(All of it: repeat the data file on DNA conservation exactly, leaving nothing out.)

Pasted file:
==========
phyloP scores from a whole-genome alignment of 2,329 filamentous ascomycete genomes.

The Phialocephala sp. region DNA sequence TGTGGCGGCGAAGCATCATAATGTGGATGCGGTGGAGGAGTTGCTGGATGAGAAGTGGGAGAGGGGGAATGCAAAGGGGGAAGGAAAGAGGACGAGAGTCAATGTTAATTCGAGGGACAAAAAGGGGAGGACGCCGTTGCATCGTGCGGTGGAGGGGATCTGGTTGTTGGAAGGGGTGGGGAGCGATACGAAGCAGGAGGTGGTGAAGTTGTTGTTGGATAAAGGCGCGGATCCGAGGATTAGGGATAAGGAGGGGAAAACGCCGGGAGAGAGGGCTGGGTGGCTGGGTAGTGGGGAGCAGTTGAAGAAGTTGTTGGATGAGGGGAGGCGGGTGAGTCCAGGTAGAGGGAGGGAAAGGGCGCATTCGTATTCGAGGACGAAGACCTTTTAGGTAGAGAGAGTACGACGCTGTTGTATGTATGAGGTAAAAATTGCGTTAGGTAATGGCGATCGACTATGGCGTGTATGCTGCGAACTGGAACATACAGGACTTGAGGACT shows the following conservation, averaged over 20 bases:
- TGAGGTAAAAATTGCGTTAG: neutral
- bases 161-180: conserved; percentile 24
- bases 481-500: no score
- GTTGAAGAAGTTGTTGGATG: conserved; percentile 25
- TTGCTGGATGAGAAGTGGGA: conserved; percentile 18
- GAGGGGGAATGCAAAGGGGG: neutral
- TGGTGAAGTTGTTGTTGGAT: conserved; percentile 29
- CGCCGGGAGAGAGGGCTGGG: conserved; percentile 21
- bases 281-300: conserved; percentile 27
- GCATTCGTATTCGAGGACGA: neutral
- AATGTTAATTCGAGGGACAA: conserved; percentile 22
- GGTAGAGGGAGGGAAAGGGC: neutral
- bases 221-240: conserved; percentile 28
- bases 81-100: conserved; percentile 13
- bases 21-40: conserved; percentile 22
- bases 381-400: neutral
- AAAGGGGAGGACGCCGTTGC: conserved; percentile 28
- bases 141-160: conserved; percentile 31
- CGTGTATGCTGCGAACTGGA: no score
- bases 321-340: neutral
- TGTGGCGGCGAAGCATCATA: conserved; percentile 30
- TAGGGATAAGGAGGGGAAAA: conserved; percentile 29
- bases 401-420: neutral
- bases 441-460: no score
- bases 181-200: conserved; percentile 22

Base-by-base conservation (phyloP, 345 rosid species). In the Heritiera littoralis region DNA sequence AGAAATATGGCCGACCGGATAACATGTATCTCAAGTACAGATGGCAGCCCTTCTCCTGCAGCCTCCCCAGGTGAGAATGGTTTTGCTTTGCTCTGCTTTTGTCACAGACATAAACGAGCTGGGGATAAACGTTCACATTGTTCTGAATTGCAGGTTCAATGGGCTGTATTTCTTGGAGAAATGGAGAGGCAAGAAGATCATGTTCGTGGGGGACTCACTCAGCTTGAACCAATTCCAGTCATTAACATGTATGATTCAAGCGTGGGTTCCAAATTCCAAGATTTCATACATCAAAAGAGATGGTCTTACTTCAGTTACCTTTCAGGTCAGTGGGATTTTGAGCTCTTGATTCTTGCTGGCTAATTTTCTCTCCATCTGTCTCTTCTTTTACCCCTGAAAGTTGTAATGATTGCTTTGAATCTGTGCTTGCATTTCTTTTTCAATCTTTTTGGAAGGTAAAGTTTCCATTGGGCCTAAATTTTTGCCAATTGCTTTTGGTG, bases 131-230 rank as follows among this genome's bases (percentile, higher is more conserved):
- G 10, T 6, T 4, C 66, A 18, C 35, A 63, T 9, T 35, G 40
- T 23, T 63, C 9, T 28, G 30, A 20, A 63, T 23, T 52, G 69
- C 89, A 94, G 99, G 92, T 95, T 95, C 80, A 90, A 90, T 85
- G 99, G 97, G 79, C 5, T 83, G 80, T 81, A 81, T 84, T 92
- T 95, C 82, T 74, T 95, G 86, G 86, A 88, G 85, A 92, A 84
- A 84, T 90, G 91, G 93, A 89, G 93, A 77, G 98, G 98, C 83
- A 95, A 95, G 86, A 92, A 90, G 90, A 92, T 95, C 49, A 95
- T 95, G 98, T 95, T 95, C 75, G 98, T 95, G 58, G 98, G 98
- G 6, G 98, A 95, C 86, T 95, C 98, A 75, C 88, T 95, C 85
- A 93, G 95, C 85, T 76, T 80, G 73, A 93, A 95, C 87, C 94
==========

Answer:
phyloP scores from a whole-genome alignment of 2,329 filamentous ascomycete genomes.

The Phialocephala sp. region DNA sequence TGTGGCGGCGAAGCATCATAATGTGGATGCGGTGGAGGAGTTGCTGGATGAGAAGTGGGAGAGGGGGAATGCAAAGGGGGAAGGAAAGAGGACGAGAGTCAATGTTAATTCGAGGGACAAAAAGGGGAGGACGCCGTTGCATCGTGCGGTGGAGGGGATCTGGTTGTTGGAAGGGGTGGGGAGCGATACGAAGCAGGAGGTGGTGAAGTTGTTGTTGGATAAAGGCGCGGATCCGAGGATTAGGGATAAGGAGGGGAAAACGCCGGGAGAGAGGGCTGGGTGGCTGGGTAGTGGGGAGCAGTTGAAGAAGTTGTTGGATGAGGGGAGGCGGGTGAGTCCAGGTAGAGGGAGGGAAAGGGCGCATTCGTATTCGAGGACGAAGACCTTTTAGGTAGAGAGAGTACGACGCTGTTGTATGTATGAGGTAAAAATTGCGTTAGGTAATGGCGATCGACTATGGCGTGTATGCTGCGAACTGGAACATACAGGACTTGAGGACT shows the following conservation, averaged over 20 bases:
- TGAGGTAAAAATTGCGTTAG: neutral
- bases 161-180: conserved; percentile 24
- bases 481-500: no score
- GTTGAAGAAGTTGTTGGATG: conserved; percentile 25
- TTGCTGGATGAGAAGTGGGA: conserved; percentile 18
- GAGGGGGAATGCAAAGGGGG: neutral
- TGGTGAAGTTGTTGTTGGAT: conserved; percentile 29
- CGCCGGGAGAGAGGGCTGGG: conserved; percentile 21
- bases 281-300: conserved; percentile 27
- GCATTCGTATTCGAGGACGA: neutral
- AATGTTAATTCGAGGGACAA: conserved; percentile 22
- GGTAGAGGGAGGGAAAGGGC: neutral
- bases 221-240: conserved; percentile 28
- bases 81-100: conserved; percentile 13
- bases 21-40: conserved; percentile 22
- bases 381-400: neutral
- AAAGGGGAGGACGCCGTTGC: conserved; percentile 28
- bases 141-160: conserved; percentile 31
- CGTGTATGCTGCGAACTGGA: no score
- bases 321-340: neutral
- TGTGGCGGCGAAGCATCATA: conserved; percentile 30
- TAGGGATAAGGAGGGGAAAA: conserved; percentile 29
- bases 401-420: neutral
- bases 441-460: no score
- bases 181-200: conserved; percentile 22

Base-by-base conservation (phyloP, 345 rosid species). In the Heritiera littoralis region DNA sequence AGAAATATGGCCGACCGGATAACATGTATCTCAAGTACAGATGGCAGCCCTTCTCCTGCAGCCTCCCCAGGTGAGAATGGTTTTGCTTTGCTCTGCTTTTGTCACAGACATAAACGAGCTGGGGATAAACGTTCACATTGTTCTGAATTGCAGGTTCAATGGGCTGTATTTCTTGGAGAAATGGAGAGGCAAGAAGATCATGTTCGTGGGGGACTCACTCAGCTTGAACCAATTCCAGTCATTAACATGTATGATTCAAGCGTGGGTTCCAAATTCCAAGATTTCATACATCAAAAGAGATGGTCTTACTTCAGTTACCTTTCAGGTCAGTGGGATTTTGAGCTCTTGATTCTTGCTGGCTAATTTTCTCTCCATCTGTCTCTTCTTTTACCCCTGAAAGTTGTAATGATTGCTTTGAATCTGTGCTTGCATTTCTTTTTCAATCTTTTTGGAAGGTAAAGTTTCCATTGGGCCTAAATTTTTGCCAATTGCTTTTGGTG, bases 131-230 rank as follows among this genome's bases (percentile, higher is more conserved):
- G 10, T 6, T 4, C 66, A 18, C 35, A 63, T 9, T 35, G 40
- T 23, T 63, C 9, T 28, G 30, A 20, A 63, T 23, T 52, G 69
- C 89, A 94, G 99, G 92, T 95, T 95, C 80, A 90, A 90, T 85
- G 99, G 97, G 79, C 5, T 83, G 80, T 81, A 81, T 84, T 92
- T 95, C 82, T 74, T 95, G 86, G 86, A 88, G 85, A 92, A 84
- A 84, T 90, G 91, G 93, A 89, G 93, A 77, G 98, G 98, C 83
- A 95, A 95, G 86, A 92, A 90, G 90, A 92, T 95, C 49, A 95
- T 95, G 98, T 95, T 95, C 75, G 98, T 95, G 58, G 98, G 98
- G 6, G 98, A 95, C 86, T 95, C 98, A 75, C 88, T 95, C 85
- A 93, G 95, C 85, T 76, T 80, G 73, A 93, A 95, C 87, C 94